|Publication number||US4507349 A|
|Application number||US 06/494,833|
|Publication date||Mar 26, 1985|
|Filing date||May 16, 1983|
|Priority date||May 16, 1983|
|Publication number||06494833, 494833, US 4507349 A, US 4507349A, US-A-4507349, US4507349 A, US4507349A|
|Inventors||Howard A. Fromson, Robert F. Gracia|
|Original Assignee||Howard A. Fromson|
|Export Citation||BiBTeX, EndNote, RefMan|
|Patent Citations (15), Referenced by (70), Classifications (75), Legal Events (6)|
|External Links: USPTO, USPTO Assignment, Espacenet|
This invention relates to a new, longer-lasting and more secure medium for the production of currency, securities, tickets, indicia of personal identification or authority and other items now manufactured on paper and the like and which may have substantial face value and/or as to which it is desired to render forgery, unauthorized copying or duplication either prohibitively difficult or impossible.
Currency, bonds, stock certificates, employee identification cards, security passes and indicia of authority and the like have in the past been produced on paper or like material. Paper for such end uses is commonly known as security paper and typically includes within it one or more marker materials to render it unique and to impart to the paper some difficulty in terms of the unauthorized alteration or duplication of same. Such materials include colored particles, threads, metallized fibers and the like.
With respect to currency, paper money wears out relatively quickly. The usual method of increasing the wearability of paper money is to use high rag content paper. Generally, such money lasts only about six months in circulation before it must be replaced. The costs of continually monitoring, destroying, printing and replacing money in circulation is high. However, there is apparently resistance to change in currency, as is evident by the recent attempts by the United States government to put two-dollar bills and "silver" dollars into circulation. For psychological or other reasons, neither of these new currency forms were well received and were eventually withdrawn.
A security paper is disclosed in U.S. Pat. No. 4,247,318, issued Jan. 27, 1981 to Lee et al. This is basically a two-layer polyethylene film device within which a small amount of identifying material is embedded. The polyethylene layers are fused together to form a substantially monolithic stucture having high delamination resistance.
Various techniques are known for imaging wherein a dye or similar material sublimates, diffuses or otherwise transfers from an intermediate carrier to an imaged product under the influence of heat, light or similar energy. See, for example, U.S. Pat. Nos. 4,199,615 to Wackes et al.; 4,059,471 to Haigh; 3,829,286 to Anzai et al.; 3,792,968 to Rickenbacher et al.; and 3,484,342 to Blake et al.
Also known are various techniques for making metal-plastic laminates. See, for example, U.S. Pat. Nos. 4,178,404, to Allen et al.; 3,984,598 to Sarazin et al.; Re. 28,506 to Quaintance et al.; and 3,326,719 to Beltzer et al.
Various ways of encoding and/or protecting information by laminating have been disclosed. See, for example, U.S. Pat. Nos. 4,121,003 to Williams; 3,919,447 to Kilmer et al.; 3,809,568 to Askew; and 2,733,180 to Pinto.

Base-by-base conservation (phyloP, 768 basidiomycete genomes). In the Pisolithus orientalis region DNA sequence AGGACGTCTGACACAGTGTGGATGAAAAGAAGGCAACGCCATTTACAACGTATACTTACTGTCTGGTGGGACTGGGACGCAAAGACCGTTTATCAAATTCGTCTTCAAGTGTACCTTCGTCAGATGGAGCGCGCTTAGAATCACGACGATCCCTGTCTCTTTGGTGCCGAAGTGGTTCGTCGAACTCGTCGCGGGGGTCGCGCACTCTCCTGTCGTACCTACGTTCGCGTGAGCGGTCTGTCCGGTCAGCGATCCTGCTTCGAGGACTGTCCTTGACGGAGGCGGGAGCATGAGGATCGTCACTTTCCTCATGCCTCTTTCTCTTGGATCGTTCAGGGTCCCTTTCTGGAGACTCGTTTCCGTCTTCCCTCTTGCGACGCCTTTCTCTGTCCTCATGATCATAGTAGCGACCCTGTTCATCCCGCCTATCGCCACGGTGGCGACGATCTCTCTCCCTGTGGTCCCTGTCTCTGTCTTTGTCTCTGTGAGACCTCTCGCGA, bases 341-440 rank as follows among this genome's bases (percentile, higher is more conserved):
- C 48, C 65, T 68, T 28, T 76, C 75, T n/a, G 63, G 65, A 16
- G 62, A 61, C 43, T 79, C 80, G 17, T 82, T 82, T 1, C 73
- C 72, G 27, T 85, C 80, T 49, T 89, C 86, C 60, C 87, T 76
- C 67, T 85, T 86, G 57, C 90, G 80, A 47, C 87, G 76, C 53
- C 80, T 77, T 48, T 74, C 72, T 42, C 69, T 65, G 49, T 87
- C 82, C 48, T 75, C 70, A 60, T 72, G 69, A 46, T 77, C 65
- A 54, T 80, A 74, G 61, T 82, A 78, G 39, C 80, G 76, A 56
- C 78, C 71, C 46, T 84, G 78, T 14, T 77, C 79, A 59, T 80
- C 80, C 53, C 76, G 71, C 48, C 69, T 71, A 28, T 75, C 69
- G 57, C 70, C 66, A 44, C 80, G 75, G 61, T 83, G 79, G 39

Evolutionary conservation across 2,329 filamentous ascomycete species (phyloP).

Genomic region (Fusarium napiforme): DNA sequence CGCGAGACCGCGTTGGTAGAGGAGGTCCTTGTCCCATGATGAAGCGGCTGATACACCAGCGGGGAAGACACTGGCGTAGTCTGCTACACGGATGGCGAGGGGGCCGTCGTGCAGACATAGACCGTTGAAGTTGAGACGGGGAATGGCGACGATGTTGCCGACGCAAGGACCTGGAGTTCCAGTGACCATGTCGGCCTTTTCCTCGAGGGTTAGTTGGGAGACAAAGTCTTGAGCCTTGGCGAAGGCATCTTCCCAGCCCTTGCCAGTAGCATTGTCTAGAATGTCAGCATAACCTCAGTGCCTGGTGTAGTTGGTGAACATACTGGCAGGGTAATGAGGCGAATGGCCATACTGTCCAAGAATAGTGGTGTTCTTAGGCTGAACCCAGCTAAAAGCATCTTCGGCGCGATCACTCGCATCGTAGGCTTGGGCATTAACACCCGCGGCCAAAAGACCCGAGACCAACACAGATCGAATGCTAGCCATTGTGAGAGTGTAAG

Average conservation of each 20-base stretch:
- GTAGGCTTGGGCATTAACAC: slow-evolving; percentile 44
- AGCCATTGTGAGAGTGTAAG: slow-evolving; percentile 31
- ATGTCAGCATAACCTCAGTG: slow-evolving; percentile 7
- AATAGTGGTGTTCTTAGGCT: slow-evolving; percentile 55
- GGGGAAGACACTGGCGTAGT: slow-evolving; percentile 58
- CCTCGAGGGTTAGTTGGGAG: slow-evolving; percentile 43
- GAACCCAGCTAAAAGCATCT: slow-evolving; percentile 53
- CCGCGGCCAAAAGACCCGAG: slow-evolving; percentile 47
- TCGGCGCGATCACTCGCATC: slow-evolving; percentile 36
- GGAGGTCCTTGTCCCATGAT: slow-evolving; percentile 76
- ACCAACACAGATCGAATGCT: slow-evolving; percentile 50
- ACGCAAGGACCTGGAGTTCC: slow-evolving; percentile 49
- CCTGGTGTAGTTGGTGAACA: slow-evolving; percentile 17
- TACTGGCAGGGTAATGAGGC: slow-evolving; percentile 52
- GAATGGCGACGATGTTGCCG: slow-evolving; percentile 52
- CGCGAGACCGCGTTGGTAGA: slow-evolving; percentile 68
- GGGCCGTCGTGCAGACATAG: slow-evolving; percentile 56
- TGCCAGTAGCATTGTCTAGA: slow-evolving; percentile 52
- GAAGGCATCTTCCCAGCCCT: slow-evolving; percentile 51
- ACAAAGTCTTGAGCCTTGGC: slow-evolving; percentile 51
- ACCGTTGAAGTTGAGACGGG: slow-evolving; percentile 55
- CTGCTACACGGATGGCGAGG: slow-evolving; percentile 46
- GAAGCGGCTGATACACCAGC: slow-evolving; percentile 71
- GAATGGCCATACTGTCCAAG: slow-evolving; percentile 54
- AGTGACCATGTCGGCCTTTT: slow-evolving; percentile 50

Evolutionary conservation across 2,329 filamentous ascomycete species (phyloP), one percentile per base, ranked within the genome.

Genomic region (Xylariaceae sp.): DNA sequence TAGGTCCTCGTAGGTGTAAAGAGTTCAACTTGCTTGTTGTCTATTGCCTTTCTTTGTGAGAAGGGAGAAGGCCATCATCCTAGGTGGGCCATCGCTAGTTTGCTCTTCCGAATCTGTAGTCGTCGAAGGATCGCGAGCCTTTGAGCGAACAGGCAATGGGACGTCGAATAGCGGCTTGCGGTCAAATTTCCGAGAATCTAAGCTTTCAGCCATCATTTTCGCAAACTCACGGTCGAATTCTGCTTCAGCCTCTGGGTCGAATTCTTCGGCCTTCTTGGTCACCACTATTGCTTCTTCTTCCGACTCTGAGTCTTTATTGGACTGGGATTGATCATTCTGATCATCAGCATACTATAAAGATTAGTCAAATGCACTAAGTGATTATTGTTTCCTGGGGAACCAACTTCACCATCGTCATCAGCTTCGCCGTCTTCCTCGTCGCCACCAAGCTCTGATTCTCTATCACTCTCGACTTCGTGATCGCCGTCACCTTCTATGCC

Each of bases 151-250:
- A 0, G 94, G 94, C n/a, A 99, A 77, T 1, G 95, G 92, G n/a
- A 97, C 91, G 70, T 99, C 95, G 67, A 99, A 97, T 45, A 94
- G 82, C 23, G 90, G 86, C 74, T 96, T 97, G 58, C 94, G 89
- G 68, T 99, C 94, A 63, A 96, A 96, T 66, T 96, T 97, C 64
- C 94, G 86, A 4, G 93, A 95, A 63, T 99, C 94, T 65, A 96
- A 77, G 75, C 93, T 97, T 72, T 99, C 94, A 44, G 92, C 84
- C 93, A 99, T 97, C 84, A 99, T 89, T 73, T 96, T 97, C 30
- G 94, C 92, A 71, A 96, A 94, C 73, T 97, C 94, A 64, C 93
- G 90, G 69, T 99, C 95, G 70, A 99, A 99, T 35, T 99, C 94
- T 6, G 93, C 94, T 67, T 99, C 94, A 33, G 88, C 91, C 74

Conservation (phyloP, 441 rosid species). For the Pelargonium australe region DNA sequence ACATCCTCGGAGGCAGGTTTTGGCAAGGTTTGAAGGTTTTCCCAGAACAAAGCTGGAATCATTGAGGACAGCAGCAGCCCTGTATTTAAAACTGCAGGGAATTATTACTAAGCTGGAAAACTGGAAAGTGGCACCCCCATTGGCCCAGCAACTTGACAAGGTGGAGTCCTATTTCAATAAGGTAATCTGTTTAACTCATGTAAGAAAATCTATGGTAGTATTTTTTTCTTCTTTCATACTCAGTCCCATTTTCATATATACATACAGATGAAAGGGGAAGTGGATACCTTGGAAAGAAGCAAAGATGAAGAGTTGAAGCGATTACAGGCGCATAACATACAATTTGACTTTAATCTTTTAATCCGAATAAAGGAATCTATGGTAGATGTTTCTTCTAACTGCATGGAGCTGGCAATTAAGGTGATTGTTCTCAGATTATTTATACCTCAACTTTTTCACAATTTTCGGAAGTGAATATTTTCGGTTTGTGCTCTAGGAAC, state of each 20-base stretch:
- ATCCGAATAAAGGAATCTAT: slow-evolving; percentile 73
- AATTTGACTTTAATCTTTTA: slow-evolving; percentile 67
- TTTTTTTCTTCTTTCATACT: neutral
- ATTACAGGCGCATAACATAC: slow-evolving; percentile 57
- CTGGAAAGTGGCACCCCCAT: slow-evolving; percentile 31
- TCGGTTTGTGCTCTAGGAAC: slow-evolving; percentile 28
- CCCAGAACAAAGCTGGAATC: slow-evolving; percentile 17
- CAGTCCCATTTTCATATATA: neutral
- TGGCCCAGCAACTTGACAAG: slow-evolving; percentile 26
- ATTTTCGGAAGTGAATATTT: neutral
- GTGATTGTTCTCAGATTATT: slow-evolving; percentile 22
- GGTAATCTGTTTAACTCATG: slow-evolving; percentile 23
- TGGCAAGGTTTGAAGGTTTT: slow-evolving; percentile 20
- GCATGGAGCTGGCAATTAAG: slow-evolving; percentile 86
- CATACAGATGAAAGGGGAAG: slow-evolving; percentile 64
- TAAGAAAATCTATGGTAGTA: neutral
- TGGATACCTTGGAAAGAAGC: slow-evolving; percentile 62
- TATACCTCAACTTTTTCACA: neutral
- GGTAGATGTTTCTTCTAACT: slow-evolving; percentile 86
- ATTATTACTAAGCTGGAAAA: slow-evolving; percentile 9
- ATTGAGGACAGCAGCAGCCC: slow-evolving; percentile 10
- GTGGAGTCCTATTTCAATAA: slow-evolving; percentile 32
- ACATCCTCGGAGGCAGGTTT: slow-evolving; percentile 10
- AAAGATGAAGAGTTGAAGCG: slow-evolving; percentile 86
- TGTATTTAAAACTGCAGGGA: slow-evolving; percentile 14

The instant invention includes a new medium for the production of currency and the like which is secure, wear-resistant and long-lasting and which may optionally be provided with features to overcome psychological resistance to the introduction of currency made in accordance with the invention. Because the equipment required to manufacture the new security medium is relatively expensive and technologically complex, the likelihood of forgery and counterfeiting is reduced when compared to present practices, which permit passable counterfeiting via photolithography.
The security medium of the present invention comprises a first layer of a synthetic material, preferably a thermoplastic, an intermediate barrier layer and a second synthetic layer, also preferably a thermoplastic, fused together in a sandwich-like construction. The barrier layer is preferably, although not necessarily, opaque, and will resist or prevent the passage of sublimatable dyes therethrough. In certain embodiments of the invention, for example when articles according to the invention are utilized for currency purposes, the barrier layer preferably comprises one or more metals, either as free metal and/or as a metal compound.
Depending on the desired utility of finished articles as disclosed herein, the colors, types and thicknesses of the synthetic, preferably thermoplastic, layers may vary. Where, for example, one chooses to make currency, the layers of synthetic material should be relatively thin and flexible, so as to facilitate carrying on one's person, handling, folding and the like. If secure articles are desired for identification purposes, electronic "keys" or for tickets, however, it may be preferable for the layers to be thicker and less flexible, perhaps even rigid.
The barrier layer incorporated into the articles will substantially prevent the passage of sublimatable dyes therethrough. Optionally the barrier layer may function as a third information carrier, such as by permitting the magnetic encoding thereof, containing therein low energy isotopes, providing background coloration and/or including within it other visually and/or machine discernible indicia or information.